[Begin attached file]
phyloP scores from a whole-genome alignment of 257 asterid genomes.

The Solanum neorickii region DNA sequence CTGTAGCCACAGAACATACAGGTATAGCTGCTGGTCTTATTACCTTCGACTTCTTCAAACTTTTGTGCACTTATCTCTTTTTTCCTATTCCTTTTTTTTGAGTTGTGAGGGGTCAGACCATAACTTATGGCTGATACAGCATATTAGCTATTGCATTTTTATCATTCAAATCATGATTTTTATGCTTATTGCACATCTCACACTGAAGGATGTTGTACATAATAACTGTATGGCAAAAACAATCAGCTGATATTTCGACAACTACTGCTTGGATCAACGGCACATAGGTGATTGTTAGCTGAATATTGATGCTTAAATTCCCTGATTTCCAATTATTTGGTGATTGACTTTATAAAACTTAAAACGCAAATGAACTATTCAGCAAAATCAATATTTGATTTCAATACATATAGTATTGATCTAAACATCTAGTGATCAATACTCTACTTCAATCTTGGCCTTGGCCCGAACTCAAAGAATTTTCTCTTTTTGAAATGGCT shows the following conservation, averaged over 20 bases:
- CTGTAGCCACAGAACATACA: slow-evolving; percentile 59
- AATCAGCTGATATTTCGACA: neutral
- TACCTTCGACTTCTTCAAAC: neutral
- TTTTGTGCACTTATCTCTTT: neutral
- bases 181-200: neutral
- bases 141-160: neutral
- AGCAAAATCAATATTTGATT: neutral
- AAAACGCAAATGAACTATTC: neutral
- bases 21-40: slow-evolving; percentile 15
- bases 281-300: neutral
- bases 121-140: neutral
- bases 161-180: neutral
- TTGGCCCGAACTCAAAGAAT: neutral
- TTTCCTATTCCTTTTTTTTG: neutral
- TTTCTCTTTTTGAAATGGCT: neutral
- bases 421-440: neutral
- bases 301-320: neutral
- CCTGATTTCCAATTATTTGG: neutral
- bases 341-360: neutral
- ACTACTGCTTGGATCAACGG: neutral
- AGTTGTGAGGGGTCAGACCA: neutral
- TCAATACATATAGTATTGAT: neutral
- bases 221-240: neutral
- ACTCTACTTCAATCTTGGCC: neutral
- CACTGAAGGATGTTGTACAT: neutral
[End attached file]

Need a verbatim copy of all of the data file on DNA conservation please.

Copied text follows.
phyloP scores from a whole-genome alignment of 257 asterid genomes.

The Solanum neorickii region DNA sequence CTGTAGCCACAGAACATACAGGTATAGCTGCTGGTCTTATTACCTTCGACTTCTTCAAACTTTTGTGCACTTATCTCTTTTTTCCTATTCCTTTTTTTTGAGTTGTGAGGGGTCAGACCATAACTTATGGCTGATACAGCATATTAGCTATTGCATTTTTATCATTCAAATCATGATTTTTATGCTTATTGCACATCTCACACTGAAGGATGTTGTACATAATAACTGTATGGCAAAAACAATCAGCTGATATTTCGACAACTACTGCTTGGATCAACGGCACATAGGTGATTGTTAGCTGAATATTGATGCTTAAATTCCCTGATTTCCAATTATTTGGTGATTGACTTTATAAAACTTAAAACGCAAATGAACTATTCAGCAAAATCAATATTTGATTTCAATACATATAGTATTGATCTAAACATCTAGTGATCAATACTCTACTTCAATCTTGGCCTTGGCCCGAACTCAAAGAATTTTCTCTTTTTGAAATGGCT shows the following conservation, averaged over 20 bases:
- CTGTAGCCACAGAACATACA: slow-evolving; percentile 59
- AATCAGCTGATATTTCGACA: neutral
- TACCTTCGACTTCTTCAAAC: neutral
- TTTTGTGCACTTATCTCTTT: neutral
- bases 181-200: neutral
- bases 141-160: neutral
- AGCAAAATCAATATTTGATT: neutral
- AAAACGCAAATGAACTATTC: neutral
- bases 21-40: slow-evolving; percentile 15
- bases 281-300: neutral
- bases 121-140: neutral
- bases 161-180: neutral
- TTGGCCCGAACTCAAAGAAT: neutral
- TTTCCTATTCCTTTTTTTTG: neutral
- TTTCTCTTTTTGAAATGGCT: neutral
- bases 421-440: neutral
- bases 301-320: neutral
- CCTGATTTCCAATTATTTGG: neutral
- bases 341-360: neutral
- ACTACTGCTTGGATCAACGG: neutral
- AGTTGTGAGGGGTCAGACCA: neutral
- TCAATACATATAGTATTGAT: neutral
- bases 221-240: neutral
- ACTCTACTTCAATCTTGGCC: neutral
- CACTGAAGGATGTTGTACAT: neutral